Ghostbusters: Afterlife director Jason Reitman started with a fuzzy vision: “I saw a girl in my head. She’s 12 years old and picking up a proton pack in the middle of a field. I didn’t know who she was. I saw this teenage guy in Ecto 1 and drifting through wheat fields. I didn’t know who he was.” And then, “When Harold Ramis passed away, I knew who they were: They were the Spenglers.”
The idea of another sequel to the 1984 Ghostbusters classic directed by Jason’s father, Ivan Reitman, has long wandered in purgatory. When original cast member Ramis passed away in 2014, it appeared to shut out the possibility. But the younger Reitman and co-writer Gil Kenan rooted the legacy of Ramis’s character Egon Spengler into the plot and his descendants in Ghostbusters: Afterlife.
Father and son Reitmans, alongside writer Kenan and actors Carrie Coon, Finn Wolfhard, Mckenna Grace, Logan Kim, and Celeste O’Connor gathered at 2021 New York Comic Con on Friday to talk about the upcoming movie. The original Ghostbusters, starring Bill Murray, Dan Aykroyd, the late Ramis, and Ernie Hudson, spawned a popular franchise that included a less well-received 1989 Ghostbusters 2 sequel, cartoons, comic, and a 2016 reboot starring Kristen Wiig, Kate McKinnon, Melissa McCarthy, and Leslie Jones.
A sequel to the first Ghostbusters and Ghostbusters 2, Afterlife has presented itself as a serious, more Spielbergian take compared to its comedic predecessors. It stars Coon as a single mother and Wolfhard and Grace as her two kids moving to a dilapidated farmhouse in Summerville, Oklahoma. The movie is scheduled to be released in November.
The younger Reitman’s directorial work include indies Juno and Tully. He divulged, with humor, about the anxiety of having his father, the original classic’s director, on set. “Our director’s chairs are closer than they are right there [at Comic Con]. They were literally touching. That’s wonderful. For most of the time.” He laughed and shared, “Imagine for a second that your parents came to work on all the decisions you made and weigh in on the decisions you made. And if you disagree, you’re going to get into an argument. You cannot say on set, dad.”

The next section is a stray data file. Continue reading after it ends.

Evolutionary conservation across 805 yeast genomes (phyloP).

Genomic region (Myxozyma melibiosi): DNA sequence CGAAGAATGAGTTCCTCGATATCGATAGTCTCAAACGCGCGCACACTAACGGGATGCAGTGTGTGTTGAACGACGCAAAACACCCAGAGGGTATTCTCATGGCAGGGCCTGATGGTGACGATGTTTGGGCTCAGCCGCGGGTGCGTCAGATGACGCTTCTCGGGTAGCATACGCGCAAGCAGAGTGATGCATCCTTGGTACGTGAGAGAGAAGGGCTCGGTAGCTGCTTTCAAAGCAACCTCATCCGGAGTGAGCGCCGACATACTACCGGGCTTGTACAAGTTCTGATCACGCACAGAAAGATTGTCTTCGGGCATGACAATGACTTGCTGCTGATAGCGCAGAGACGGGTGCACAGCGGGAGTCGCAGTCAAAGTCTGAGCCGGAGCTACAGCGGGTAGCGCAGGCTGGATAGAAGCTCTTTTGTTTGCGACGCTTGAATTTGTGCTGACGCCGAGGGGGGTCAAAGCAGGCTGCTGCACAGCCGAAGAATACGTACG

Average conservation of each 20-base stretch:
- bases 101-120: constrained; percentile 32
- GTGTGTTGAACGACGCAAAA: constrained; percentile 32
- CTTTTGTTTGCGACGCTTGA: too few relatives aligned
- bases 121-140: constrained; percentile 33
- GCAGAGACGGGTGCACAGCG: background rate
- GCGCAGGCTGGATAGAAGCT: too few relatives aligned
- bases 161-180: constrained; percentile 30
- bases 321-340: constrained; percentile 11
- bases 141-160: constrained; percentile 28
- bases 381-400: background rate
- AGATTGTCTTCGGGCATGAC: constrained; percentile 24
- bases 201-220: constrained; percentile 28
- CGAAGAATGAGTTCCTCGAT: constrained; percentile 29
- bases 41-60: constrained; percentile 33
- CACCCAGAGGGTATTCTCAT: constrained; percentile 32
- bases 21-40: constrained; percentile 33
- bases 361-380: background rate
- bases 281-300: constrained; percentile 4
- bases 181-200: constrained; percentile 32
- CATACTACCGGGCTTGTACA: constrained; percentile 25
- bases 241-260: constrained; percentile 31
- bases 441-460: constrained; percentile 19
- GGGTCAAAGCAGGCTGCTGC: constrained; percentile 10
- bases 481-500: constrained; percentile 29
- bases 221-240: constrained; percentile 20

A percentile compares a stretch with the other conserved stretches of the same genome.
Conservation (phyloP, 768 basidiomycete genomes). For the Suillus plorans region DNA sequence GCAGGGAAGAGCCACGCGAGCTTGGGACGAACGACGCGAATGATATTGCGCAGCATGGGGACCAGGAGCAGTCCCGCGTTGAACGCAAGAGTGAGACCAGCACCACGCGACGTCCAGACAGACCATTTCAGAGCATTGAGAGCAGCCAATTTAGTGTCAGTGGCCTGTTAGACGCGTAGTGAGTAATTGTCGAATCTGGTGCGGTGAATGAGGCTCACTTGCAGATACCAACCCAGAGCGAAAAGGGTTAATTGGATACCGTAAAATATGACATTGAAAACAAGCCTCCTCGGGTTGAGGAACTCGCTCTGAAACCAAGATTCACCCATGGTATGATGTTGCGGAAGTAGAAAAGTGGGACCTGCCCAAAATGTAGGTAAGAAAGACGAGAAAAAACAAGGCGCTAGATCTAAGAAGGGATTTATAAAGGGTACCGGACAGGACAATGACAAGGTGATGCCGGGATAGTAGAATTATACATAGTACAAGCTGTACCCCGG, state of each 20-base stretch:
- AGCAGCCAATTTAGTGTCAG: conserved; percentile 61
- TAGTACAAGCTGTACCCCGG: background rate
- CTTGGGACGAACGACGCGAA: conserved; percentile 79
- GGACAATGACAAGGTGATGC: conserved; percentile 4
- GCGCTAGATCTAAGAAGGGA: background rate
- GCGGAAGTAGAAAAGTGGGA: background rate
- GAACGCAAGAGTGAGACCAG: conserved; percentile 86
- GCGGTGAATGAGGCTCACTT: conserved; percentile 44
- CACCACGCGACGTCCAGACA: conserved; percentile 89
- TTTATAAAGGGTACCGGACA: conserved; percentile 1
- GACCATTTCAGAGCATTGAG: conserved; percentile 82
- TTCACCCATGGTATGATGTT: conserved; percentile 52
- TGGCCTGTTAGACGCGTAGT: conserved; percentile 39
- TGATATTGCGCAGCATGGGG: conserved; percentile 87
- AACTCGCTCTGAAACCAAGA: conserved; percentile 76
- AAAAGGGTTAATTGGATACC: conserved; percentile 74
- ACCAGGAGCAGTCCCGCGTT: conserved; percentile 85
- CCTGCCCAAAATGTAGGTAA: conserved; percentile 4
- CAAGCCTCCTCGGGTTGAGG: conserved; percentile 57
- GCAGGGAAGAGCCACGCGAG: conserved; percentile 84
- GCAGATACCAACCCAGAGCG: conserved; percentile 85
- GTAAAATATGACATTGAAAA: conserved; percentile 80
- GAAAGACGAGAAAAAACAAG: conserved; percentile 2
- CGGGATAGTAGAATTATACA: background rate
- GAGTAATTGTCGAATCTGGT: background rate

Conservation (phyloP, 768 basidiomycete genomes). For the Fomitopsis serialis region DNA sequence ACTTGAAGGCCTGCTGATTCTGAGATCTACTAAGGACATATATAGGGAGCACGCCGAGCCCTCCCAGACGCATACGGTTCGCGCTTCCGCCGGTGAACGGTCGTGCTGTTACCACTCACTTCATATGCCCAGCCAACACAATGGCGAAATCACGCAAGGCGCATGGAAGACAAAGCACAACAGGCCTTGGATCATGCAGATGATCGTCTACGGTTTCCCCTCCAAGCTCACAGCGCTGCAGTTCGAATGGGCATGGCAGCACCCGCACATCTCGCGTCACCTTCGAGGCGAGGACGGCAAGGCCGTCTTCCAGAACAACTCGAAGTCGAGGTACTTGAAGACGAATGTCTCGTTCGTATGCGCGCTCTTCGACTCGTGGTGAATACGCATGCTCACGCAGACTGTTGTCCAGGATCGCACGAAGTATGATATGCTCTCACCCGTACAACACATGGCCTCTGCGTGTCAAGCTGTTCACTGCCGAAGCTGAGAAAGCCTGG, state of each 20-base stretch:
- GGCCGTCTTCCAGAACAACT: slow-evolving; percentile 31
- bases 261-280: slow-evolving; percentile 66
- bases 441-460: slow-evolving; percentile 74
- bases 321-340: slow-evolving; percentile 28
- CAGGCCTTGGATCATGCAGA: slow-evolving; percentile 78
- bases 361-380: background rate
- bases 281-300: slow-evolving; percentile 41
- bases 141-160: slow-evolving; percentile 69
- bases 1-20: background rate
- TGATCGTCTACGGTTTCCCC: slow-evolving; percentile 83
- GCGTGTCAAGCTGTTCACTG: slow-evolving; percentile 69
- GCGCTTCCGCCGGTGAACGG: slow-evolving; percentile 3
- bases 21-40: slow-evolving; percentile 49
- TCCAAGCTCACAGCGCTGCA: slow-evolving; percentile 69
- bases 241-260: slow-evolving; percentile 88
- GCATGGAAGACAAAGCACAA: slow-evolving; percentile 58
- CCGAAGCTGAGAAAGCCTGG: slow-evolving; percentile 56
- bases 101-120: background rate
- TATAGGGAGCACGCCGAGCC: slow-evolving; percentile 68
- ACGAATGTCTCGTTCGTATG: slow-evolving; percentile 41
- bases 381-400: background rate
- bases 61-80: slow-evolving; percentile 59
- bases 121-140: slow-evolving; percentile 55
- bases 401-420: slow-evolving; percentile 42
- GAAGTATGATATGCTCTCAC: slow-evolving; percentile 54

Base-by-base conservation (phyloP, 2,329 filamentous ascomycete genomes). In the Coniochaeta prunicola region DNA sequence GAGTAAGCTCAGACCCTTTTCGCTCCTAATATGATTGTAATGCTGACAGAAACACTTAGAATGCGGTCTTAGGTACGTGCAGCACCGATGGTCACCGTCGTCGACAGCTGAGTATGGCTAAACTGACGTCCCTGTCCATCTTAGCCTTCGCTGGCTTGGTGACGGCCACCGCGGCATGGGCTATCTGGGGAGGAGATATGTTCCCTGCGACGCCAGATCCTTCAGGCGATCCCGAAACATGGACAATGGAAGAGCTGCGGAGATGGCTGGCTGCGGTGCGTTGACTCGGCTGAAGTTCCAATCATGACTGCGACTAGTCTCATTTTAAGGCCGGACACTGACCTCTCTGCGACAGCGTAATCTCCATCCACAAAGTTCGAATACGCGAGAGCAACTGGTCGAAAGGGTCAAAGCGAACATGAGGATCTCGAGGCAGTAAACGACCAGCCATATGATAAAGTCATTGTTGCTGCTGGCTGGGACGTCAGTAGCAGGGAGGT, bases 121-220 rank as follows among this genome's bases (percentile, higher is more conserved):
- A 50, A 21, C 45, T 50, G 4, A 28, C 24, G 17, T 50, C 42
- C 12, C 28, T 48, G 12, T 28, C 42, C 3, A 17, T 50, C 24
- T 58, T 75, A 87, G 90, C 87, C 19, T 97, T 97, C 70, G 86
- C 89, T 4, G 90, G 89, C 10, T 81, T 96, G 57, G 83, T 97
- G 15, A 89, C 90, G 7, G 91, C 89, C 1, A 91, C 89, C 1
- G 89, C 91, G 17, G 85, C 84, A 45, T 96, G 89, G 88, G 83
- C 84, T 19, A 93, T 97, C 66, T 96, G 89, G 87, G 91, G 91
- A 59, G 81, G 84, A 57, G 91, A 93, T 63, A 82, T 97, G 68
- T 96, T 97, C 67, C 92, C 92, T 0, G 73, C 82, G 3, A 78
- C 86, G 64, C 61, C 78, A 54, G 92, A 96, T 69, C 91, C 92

His father expanded, “Jason had to be a captain of this large enterprise and find this fresh way to do this story. We tried not to fight but we fought a little bit. But we were passionate and we just tried to find a way to control the passion.”
The Spengler grandkids have a legacy to carry. Playing the elder Spengler grandkid Trevor, Wolfhard describes his character as “want[ing] to be part of a community and be accepted. He finds that through moving to a new town and piecing together his family life and his old roots.”
Wolfhard is no stranger to the Ghostbuster jumpsuit. “I wonder why [the project around the audition] seemed so secretive,” he said. When he found out it was Ghostbusters, he was in disbelief that he got it. “I was in Stranger Things. I had worn the [Ghostbuster] costume in an episode [of Stranger Things] and I thought it may rub Jason the wrong way.”
Mckenna Grace, portraying the younger Spengler granddaughter, described her character Phoebe as “this weird awkward girl. She goes to this farmhouse and finds out who their family was and [is] connecting to the grandfather she never knew.” Since the film had been delayed persistently by the ongoing COVID-19 pandemic, seeing her younger and smaller self was surreal for Mckenna: “I look completely different [during filming]. My grandma watched the trailer and she called my mom to say, I don’t see Mckenna in it.”
Jason Reitman also teased the audience that the panel would show an exclusive clip. But he didn’t show a clip — he screened the entire film, much to the whooping of the room. Before the screening, he wrapped up the panel by saying, “I love streaming and it’s helped me get through the pandemic. But I love movies. We wanted a movie to be enjoyed with popcorn, a screen, and sound.”
Ghostbusters: Afterlife will be released Nov. 19.